The clearest evidence that the Kepler team has missed a significant fraction of the low SNR candidates is seen in Figure 1. This figure displays the distribution of the SNRs of the actual KOIs, and compares it with the SNRs for our simulated population of false positives and true planets. To provide for smoother distributions we have convolved the individual SNRs with a Gaussian with a width corresponding to 20% of each SNR (a kernel density estimation technique). The SNRs for the KOIs presented by Batalha et al. (2012) were originally computed based on observations from Q1 to Q8. For consistency with our simulations, which only use Q1–Q6, we have therefore degraded the published SNRs accordingly. Also shown in the figure is the SNR distribution for the KOIs computed with the prescription described in the Appendix based on the CDPP (Christiansen et al., 2012). Several conclusions can be drawn. One is that there is very good agreement between the SNRs computed by us from the CDPP (red line) and those presented by Batalha et al. (2012) (adjusted to Q1–Q6; black line). Importantly, this validates the CDPP-based procedure used in this paper to determine the detectability of a signal. It also suggests that the KOI distribution contains useful information on the actual signal recovery rate of Kepler. Secondly, we note that a small number of KOIs (70) have SNRs (either computed from the CDPP or adjusted to Q1–Q6) that are actually below the nominal threshold of 7.1. Most of these lower SNRs are values we degraded from Q1–Q8 to Q1–Q6, and others are for KOIs that were not originally found by the Kepler pipeline, but were instead identified later by further examination of systems already containing one or more candidates. Thirdly and most importantly, the peak of the SNR distribution from our simulations (green line in the figure), which by construction match the size and period distributions of the KOIs and use the a priori detection model, is shifted to smaller values than the one for KOIs. This suggests that the a priori detection model described in Sect. 3 in which 50% of the signals with (and 99.9% of the signals ) have been detected as KOIs is not quite accurate, and indicates the detection model requires modification.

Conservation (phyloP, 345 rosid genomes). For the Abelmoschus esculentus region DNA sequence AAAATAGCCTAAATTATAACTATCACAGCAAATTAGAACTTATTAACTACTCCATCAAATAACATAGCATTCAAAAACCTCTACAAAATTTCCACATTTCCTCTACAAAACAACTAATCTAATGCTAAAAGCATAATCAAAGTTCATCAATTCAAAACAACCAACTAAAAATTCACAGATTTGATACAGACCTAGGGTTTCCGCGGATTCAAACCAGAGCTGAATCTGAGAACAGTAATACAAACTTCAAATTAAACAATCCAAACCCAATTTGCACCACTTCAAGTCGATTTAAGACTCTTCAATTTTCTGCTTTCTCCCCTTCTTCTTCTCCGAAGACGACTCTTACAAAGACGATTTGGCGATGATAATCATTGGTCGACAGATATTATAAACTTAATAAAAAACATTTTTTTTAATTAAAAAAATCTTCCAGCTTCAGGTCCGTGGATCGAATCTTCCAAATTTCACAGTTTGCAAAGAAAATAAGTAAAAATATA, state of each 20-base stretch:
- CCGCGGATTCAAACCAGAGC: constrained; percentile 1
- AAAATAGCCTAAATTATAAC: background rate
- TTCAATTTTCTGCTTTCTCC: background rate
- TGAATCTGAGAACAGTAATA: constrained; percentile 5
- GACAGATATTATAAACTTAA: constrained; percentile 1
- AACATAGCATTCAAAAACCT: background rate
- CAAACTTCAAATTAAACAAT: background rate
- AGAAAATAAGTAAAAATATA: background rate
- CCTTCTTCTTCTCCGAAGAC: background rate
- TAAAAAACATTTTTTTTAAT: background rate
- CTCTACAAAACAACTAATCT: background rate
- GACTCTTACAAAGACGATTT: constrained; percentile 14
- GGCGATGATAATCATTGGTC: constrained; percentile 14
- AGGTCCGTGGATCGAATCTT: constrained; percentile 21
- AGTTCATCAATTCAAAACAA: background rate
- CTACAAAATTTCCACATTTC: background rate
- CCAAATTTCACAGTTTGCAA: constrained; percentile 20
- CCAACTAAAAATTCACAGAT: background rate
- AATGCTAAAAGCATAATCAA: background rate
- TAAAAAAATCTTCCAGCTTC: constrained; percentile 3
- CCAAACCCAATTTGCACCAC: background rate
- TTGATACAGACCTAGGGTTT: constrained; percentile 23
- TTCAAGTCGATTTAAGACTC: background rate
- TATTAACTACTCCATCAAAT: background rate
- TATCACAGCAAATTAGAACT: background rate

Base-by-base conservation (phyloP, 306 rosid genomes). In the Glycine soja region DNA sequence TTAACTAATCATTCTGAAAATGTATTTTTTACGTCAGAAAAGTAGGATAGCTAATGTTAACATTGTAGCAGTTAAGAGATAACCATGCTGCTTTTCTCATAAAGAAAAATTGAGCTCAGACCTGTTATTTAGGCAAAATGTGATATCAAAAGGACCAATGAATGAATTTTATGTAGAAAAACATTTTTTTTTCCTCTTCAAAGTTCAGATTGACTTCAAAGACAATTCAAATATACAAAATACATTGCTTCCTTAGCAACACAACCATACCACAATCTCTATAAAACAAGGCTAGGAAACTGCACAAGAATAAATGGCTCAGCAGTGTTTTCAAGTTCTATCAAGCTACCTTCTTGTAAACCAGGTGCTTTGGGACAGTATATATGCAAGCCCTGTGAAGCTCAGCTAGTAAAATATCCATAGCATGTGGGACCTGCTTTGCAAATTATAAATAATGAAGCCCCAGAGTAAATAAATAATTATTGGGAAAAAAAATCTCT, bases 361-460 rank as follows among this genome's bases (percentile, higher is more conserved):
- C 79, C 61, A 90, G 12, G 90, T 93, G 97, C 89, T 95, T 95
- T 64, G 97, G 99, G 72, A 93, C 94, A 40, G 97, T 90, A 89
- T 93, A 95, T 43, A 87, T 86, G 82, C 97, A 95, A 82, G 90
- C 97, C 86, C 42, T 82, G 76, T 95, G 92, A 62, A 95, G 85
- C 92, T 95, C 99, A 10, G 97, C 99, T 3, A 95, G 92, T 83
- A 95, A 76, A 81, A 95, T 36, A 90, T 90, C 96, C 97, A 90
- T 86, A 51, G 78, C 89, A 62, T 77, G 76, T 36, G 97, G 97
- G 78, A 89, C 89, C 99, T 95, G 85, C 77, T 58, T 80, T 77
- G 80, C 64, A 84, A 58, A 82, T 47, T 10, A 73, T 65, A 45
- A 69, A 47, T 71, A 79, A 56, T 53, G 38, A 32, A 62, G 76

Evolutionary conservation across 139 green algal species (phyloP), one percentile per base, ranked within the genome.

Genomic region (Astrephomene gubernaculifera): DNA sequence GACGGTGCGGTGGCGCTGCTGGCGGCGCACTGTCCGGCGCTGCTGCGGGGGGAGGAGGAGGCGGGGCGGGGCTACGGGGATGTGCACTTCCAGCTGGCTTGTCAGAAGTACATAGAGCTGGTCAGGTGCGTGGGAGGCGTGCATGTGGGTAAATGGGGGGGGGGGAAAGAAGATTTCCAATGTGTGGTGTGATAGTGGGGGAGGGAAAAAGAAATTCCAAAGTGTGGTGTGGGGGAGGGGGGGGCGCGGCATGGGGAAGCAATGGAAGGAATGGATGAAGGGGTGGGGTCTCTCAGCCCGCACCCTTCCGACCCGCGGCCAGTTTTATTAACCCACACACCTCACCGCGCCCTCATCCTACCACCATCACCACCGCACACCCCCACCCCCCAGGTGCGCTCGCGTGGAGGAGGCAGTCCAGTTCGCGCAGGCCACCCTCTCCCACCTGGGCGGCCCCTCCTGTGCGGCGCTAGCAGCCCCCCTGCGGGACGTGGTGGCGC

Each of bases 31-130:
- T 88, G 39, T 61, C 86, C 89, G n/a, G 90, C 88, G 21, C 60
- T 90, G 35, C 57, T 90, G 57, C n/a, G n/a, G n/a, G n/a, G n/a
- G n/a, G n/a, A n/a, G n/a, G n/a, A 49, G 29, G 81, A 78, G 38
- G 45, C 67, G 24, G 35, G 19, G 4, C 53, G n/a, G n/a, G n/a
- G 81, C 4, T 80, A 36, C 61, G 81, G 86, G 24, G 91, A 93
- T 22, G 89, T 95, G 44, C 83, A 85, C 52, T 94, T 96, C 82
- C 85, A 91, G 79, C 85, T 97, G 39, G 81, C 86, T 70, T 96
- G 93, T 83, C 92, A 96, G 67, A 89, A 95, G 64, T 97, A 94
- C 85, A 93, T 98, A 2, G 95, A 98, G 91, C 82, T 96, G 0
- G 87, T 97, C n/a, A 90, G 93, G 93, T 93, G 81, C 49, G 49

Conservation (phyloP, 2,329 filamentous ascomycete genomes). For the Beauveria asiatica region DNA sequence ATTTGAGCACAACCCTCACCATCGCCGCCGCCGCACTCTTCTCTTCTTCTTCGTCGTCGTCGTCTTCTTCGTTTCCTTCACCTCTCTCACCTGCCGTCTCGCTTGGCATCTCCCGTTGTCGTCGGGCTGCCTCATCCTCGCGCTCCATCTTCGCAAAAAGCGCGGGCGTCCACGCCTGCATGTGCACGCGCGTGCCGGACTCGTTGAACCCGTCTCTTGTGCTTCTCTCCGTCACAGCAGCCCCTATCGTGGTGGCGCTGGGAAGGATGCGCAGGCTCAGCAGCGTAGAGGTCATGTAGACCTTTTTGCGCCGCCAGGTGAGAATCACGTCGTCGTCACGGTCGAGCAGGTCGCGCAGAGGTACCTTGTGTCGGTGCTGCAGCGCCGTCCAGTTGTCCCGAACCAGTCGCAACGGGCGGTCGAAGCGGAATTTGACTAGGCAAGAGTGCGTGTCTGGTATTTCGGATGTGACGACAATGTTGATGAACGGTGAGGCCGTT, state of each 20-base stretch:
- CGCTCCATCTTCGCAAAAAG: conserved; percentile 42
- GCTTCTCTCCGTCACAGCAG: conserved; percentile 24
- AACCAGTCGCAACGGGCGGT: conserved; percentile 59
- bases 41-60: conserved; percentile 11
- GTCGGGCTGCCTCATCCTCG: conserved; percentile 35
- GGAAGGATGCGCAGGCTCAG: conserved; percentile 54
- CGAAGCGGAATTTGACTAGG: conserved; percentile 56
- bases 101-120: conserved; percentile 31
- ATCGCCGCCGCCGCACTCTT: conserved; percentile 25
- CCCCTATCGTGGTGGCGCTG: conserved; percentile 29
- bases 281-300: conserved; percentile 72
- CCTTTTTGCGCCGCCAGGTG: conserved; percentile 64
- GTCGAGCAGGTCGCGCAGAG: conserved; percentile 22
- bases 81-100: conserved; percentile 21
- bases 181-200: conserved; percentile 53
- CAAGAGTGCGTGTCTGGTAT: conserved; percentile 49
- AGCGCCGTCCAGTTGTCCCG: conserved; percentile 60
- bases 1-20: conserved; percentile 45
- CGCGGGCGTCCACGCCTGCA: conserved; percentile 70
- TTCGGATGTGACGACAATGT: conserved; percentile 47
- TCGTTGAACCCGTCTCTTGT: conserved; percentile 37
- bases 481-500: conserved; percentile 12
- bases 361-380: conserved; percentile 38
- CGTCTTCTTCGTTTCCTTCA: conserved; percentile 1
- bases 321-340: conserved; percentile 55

It is not possible to adjust the SNR-dependent recovery rate simultaneously with the occurrence rates of planets in our simulations, as the two are highly degenerate. However, we find that we are able to reach convergence if we assume the following: